Women's Studies 2161A/B Lecture Notes - Lecture 2: Celebrity Culture, Georges Cuvier, Photoplay

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Celebrity Culture and Early 20th Century Cinema (C2)
3 Types of Celebrity (Chris Rojek):
1. Ascribed celebrity – result of heredity
2. Achieved celebrity – athletes, film stars, politicians
3. Attributed celebrity – “famous for being famous”
* These are not absolute.
Do we think about celebrity differently on the basis of gender?
Historically, female celebrities have been more sexualized than males
Technologies of Celebrities
Promotion (internet, social networking, TV, film, radio, magazines/news)
Film and video
Photography (incl. paparazzi)
Photo editing (ie. Photoshop)
Star system (PAs, publicists)
What motivates image alteration?
Intentional to make females “lighter” than males in films (White book by
Richard)… whiteness associated with purity, darkness associated with
toughness
Does the darkening of OJ Simpson’s image have racist/political motivations?
TIME magazine attempting to influence peoples opinions
Does race or gender make a difference to how images are changed?
Importance of Celebrity
93% of children want to be a celebrity: 33% want to be “anything as long as they
are famous”
Reality TV has increased notion of attributed celebrity
Historical Celebrity Culture
19th century celebrity culture dependent on gossip in coffee houses – access to
free newspapers (increasing literacy)
This celebrity culture was based in oral and print culture, not visual culture
Actors: Whores or Stars?
oIn 1600-1800s, female actors were assumed to be prostitutes
oIn 19th century, acting became more respectable and actors became
genuine celebrities
Vaudeville – allowed mixed sex audiences and performed in liquor-free halls
Minstrel Shows – performed in “blackface” and very racist, mid-19th century
Early narrative cinema
oEditing technologies not yet developed, which required people to get
things right the first time and it was quite a big production
Studio system: the practice of large motion picture studios:
(a) producing movies primarily on their own filmmaking lots with creative
personnel under long-term contract
(b) pursuing vertical integration through ownership or effective control of
distributors and movie theaters
** Films were mainly identified by the actors in them – this relied on the creation of
stars to bring in revenues
Magazines like Photoplay became popular, used “dreamy like” images of
women
Roles for women:
oGood girl – primarily passive ie. Lillian Gish, Mary Pickford
oHeroic – “God’s Country and the Women” – extremely successful
(300% profit, grossing half a million) ie. Nell Shipman
oBad girls – sexualized vamp role, femme fatale, woman has sexual
control over the man, often foreign (sexual counterpart to wholesome
actresses) ie. Greta Garbo
Many celebrities were missed by the star system, mainly based on race… they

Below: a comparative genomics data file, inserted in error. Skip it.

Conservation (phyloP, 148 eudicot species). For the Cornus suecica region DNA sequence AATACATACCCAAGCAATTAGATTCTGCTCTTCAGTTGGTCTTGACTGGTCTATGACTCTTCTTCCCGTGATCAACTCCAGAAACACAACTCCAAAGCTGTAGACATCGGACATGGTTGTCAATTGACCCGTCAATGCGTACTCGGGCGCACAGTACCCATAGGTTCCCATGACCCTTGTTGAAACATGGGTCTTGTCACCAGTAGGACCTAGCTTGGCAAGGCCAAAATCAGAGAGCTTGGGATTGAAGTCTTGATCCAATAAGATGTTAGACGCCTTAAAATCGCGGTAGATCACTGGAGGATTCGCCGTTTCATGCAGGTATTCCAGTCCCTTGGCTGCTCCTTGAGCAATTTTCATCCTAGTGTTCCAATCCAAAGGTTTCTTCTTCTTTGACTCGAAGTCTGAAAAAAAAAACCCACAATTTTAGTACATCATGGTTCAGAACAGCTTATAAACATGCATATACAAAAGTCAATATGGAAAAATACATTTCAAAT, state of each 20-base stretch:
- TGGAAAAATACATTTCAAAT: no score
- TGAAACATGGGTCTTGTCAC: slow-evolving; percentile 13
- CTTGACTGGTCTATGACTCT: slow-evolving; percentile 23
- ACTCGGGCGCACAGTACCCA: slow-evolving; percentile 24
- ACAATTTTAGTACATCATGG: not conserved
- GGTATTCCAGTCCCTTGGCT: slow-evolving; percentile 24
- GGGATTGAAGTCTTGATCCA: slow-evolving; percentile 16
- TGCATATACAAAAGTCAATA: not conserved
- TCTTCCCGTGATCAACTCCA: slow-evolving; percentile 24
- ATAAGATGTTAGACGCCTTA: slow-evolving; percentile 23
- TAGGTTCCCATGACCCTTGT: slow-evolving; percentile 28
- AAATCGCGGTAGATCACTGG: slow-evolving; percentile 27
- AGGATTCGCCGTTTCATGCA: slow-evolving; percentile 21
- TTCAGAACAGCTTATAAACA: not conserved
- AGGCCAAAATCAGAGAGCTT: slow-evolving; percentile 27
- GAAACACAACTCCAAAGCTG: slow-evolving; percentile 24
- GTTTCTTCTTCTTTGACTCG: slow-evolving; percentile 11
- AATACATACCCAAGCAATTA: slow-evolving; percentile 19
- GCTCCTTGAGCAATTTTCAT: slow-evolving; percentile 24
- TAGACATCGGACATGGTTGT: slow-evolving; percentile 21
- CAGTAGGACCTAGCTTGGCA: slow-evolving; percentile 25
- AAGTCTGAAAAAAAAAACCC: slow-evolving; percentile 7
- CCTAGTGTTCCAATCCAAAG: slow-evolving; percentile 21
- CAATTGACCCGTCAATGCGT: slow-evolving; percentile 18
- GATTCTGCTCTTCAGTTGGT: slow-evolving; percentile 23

often were given stereotypical roles (Lillian St Cyr, Hattie McDaniel)
Advent of Visual Culture
Invention of visual technologies: the camera, moving picture camera, rotogravure
and printing, color printing
In 1800s, still and stiff looking photographs due to long exposure required, and
less “instant” (8 hours to expose, produce)
Illustrated newspapers depended on artists to draw the illustrations and engravers
to reproduce on printing plates
Film technology – early film had no narrative. People recognized early on that
they could capitalize on a star system to attract people to tell a narrative/story.
Mass culture – motion pictures, photojournalism
Theatre was aimed at bourgeois audiences
Class Systems
In Middle Ages, class was seen as stable and concrete.
Modern 19th century
oExpect people to be able to change social classes
o3 recognized classes = aristocracy, middle class, working class
oBeing “in service” meant asking permission to date/marry
oSince WWI, middle class definition has broadened (unionization of
formerly working class professions)
Marxist people began to critique class system – history is based upon economic
exploitation (proletariat VS bourgeoisie)
“The Awful Truth” by Michael Moore
White, Blue, and Pink Collar jobs
Saartji Baartman  “exotic” in 1800s
Placed in a human zoo, scrutinized by public & scientists
Exhibited nearly nude at time when it was improper for women to show skin
Georges Cuvier had an obsession with her genetalia
The Black Female Body
People thought their bodies were evidence that black people were more primitive
– they were fetishized and sexualized
Bodies were able to be consumed and appropriated by white audiences
Focus on buttocks  Josephine Baker exploited this fascination
Josephine Baker:
oFamous for her banana dance
oClearly stated her stage persona and herself were different (similar to
Beyonce with Sasha Fierce)
oIn Europe, her movements were drastically different than what they were
used to
oWas she perpetuating the stereotype of subverting it?
Laughing the entire time, she is never the victim of the stereotype
in her dances – she has attitude
Expresses her sexuality freely
Became role model for French women
oAmerica was against her sexual image
oLate on in her career, she appeared as Mary Queen of the Scotts “Grand
Dame” – this new image and experience in the military gave her some
kind of authority to speak on US matters
oUsed celebrity to change attitudes of people around her (ie. Refusing to
play to segregated audiences)
If you were a star in Hollywood, there were stereotypes you had to fit/persona you had to
project to remain a star.
Today in Film (2013 Centre for Study of Women in Film and TV)
15% of protagonists are women
29% of major characters are women, with only 30% of those being speaking roles
17% of crowds in film are women
Note: These statistics were worse in 2010-11, are getting slightly better